Mixed media documentaries for social change

We see a large number of innovations in the documentary genre, from new technologies and interactive formats to a different role for subject and audience. In this series of articles, Sander Hölsgens uses examples to explore how documentaries can contribute to a polyphonic reflection of our complex world. In this first article, we focus on documentaries that use a combination of media forms (mixed media) to bring about social change. We discuss how the interactive web documentary Big Village Story explores the boundaries of the genre and asks critical questions about the representation of a diaspora.

This article was originally published in Dutch on www.smallstreammedia.nl
Authors: Sander Hölsgens and Tamara Witschge

In June 2020, Big Village Story, a web documentary by Beri Shalmashi and Lyangelo Vasquez about the diaspora of a Kurdish community from Iran, was released. Shalmashi and Vasquez reconstruct stories from Gewredê through photos, videos, illustrations and sound art. In the 1980s, this mountain village in Iraqi Kurdistan was the headquarters of a Kurdish resistance group feared by the Iranian government.

Gewredê – where Beri Shalmashi spent part of her childhood – was eventually destroyed by the ruling regime. Like many fellow villagers (and many other thousands of Kurds from the region), Shalmashi and her family had to flee. In Big Village Story, former residents talk about their memories of this place and period. It is, in the words of Beri Shalmashi, “a reconstruction of a bombed-out past”.

More media forms, different stories

From the stream on the edge of the village to the local radio tower, Big Village Story gives you the opportunity to explore Gewredê’s spoken and imaged history at your own pace. The emphasis is on a multitude of media forms: Suzan Hijink’s illustrations reconstruct the destroyed architecture and environments; the memories of the former residents resound in Regard Ibrahim’s layered soundscapes; Naz Taha and Sham Jaff’s infographics share fundamental knowledge about the Kurds in the diaspora.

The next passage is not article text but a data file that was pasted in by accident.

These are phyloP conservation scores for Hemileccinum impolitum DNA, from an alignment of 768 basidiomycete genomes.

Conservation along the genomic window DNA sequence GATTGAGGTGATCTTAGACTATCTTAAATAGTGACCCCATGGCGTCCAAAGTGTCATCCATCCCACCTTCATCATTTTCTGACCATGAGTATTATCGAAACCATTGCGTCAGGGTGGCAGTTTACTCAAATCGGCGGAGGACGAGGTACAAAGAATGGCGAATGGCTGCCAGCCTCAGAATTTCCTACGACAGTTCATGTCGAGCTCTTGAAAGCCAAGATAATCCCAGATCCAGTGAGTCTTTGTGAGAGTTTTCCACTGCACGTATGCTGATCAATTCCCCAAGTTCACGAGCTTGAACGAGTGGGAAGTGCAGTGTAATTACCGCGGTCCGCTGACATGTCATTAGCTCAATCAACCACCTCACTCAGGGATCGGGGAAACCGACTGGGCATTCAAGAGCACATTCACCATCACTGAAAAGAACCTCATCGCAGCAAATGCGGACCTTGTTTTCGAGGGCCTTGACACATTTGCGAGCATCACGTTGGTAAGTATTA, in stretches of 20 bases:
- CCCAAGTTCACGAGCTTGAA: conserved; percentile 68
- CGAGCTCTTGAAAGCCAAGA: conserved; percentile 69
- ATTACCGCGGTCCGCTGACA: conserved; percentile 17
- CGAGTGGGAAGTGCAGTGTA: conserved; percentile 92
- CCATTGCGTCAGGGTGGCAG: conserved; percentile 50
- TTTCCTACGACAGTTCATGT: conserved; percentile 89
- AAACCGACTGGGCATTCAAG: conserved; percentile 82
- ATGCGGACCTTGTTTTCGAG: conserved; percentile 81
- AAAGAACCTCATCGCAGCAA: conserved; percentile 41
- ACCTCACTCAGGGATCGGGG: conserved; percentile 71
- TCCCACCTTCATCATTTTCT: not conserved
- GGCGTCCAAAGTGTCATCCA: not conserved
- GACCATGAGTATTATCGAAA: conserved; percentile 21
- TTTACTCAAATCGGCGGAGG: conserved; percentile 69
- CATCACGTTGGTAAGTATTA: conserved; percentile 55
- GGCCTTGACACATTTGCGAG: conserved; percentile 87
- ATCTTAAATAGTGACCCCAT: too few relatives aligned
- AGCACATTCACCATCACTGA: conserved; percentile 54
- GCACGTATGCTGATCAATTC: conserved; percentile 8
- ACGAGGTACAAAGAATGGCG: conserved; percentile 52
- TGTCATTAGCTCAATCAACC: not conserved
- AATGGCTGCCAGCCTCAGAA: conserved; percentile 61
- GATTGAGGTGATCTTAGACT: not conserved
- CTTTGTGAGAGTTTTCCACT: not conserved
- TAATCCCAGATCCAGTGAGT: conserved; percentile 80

Barring exceptions such as essay films and experimental documentaries, documentaries often take one specific narrative as their starting point. Big Village Story questions this narrative form: using different media forms, Shalmashi and Vasquez try to do justice to the variety of layered, traumatic and sensory memories of Gewredê.

Big Village Story is a polyphonic documentary that shows that a collective history is shaped by a diversity of oral and personal narratives and identities. These perspectives also highlight the multiple systems of oppression this community faced during their resistance in the 1980s – from religious hegemony to institutional racism. The documentary offers an intersectional perspective by interpreting and critically relating these different systems of oppression. In other words, Big Village Story uses mixed-media narrative forms to provide insight into how power and impotence have an impact on an everyday level.

New creators and formats

Big Story Village received a subsidy through the Non-Fiction Transmedia Scheme of the Creative Industries Fund NL and the Film Fund. This scheme has since been replaced by Immerse\Interact, which is aimed at stimulating innovative media productions – as Syb Groeneveld (2019) of the Creative Industries Fund NL emphasizes: “The Immerse\Interact scheme gives makers of cross-over productions in the Netherlands the opportunity pushing the boundaries of storytelling, entering into new collaborations, finding a new audience and presenting yourself internationally”.

That sounds good, but what kind of work does it entail exactly? Mixed-media documentaries, i-docs, cyber-docs, transmedia, cross-over productions, immersive non-fiction: all these terms try to capture the innovations and experiments in documentary production. What these new forms have in common is that they each move away from conventional, linear film production, in search of new formats that are more experimental, inclusive and interactive. It is not so much a new genre, but rather a shared attitude towards documentary.